In some ways, Christmas will come early for senior living.
For after months of careful checking, rechecking and ensuring every provision is in good order, the bean counters at Health and Human Services will finally allow some long-overdue pandemic relief funds to start trickling your way.
As a result, operators can now tap into a $9 billion fund contained in a larger package of Phase 4 Provider Relief distributions.
This is all very good news. And believe me, the sector can use every available penny. These are, after all, incredibly challenging times. But all things considered, operators should be chafing a bit.
Why? Because the hurdles here stand in sharp contrast to the way lawmakers are tossing billions more at defense contractors and other makers of industrial-grade weaponry.
Consider, the House just approved $768.1 billion in defense outlays. Which is $25 billion MORE than the White House actually requested. Guess our lawmakers just kind of threw in $25 billion for incidentals.
The measure is likely to pass in the Senate. And if history is any indication, lawmakers in the upper chamber will throw in some additional sweeteners as well.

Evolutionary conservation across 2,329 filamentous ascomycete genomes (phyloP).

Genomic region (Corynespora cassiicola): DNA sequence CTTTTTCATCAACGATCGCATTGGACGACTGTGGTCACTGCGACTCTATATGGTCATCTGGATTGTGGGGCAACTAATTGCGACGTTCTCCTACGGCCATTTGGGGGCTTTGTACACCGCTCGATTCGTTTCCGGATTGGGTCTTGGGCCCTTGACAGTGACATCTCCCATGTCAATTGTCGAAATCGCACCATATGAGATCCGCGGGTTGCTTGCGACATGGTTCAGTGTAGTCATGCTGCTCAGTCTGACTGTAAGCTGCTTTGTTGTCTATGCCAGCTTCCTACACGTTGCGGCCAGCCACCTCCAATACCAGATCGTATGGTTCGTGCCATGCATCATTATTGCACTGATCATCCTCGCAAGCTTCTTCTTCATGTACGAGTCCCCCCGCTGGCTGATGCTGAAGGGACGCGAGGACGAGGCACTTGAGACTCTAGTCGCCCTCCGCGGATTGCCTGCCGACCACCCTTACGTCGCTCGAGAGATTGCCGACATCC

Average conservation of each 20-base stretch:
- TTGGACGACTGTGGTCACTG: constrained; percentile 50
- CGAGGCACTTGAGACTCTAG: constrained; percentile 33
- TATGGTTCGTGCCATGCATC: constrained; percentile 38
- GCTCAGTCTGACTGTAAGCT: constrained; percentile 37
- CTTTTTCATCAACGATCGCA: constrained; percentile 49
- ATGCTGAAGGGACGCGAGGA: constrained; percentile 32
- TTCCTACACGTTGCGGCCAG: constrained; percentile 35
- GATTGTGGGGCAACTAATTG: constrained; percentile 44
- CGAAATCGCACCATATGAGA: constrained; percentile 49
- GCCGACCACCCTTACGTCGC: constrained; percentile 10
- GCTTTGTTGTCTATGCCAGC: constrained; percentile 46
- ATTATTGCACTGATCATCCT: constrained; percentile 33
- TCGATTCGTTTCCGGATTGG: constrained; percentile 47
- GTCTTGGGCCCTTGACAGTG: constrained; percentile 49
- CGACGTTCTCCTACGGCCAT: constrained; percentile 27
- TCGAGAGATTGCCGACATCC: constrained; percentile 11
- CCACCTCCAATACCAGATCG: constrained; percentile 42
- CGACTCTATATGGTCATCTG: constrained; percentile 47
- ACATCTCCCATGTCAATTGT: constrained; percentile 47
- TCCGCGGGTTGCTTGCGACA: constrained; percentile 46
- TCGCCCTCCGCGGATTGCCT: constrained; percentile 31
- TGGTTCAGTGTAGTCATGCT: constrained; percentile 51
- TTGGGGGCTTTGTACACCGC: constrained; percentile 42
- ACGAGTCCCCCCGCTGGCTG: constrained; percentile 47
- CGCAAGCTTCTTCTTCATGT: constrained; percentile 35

Don’t get me wrong. I believe a strong state-of-the art defense is critical. Especially given some of the stunts our neighbors in Moscow, Pyongyang and Beijing have been pulling lately.
But many of the line items in the proposed defense budget didn’t get a first look, much less a second. Will a lot of the new toys we’re about to pay for — or pay more for — actually perform as promised? Who knows?
We’re not even in a war. Yet we are about to approve the highest defense budget (even when adjusted for inflation) since World War II? Such extravagance might be more understandable if the same lawmakers weren’t so stingy with funding that helps our oldest and most vulnerable citizens.
In the latter case, every dollar gets close scrutiny before being grudging approved — if it is approved.
The second most troubling thing here is the obvious double standard. The most troubling thing? It’s indefensible.
John O’Connor is editorial director for McKnight’s.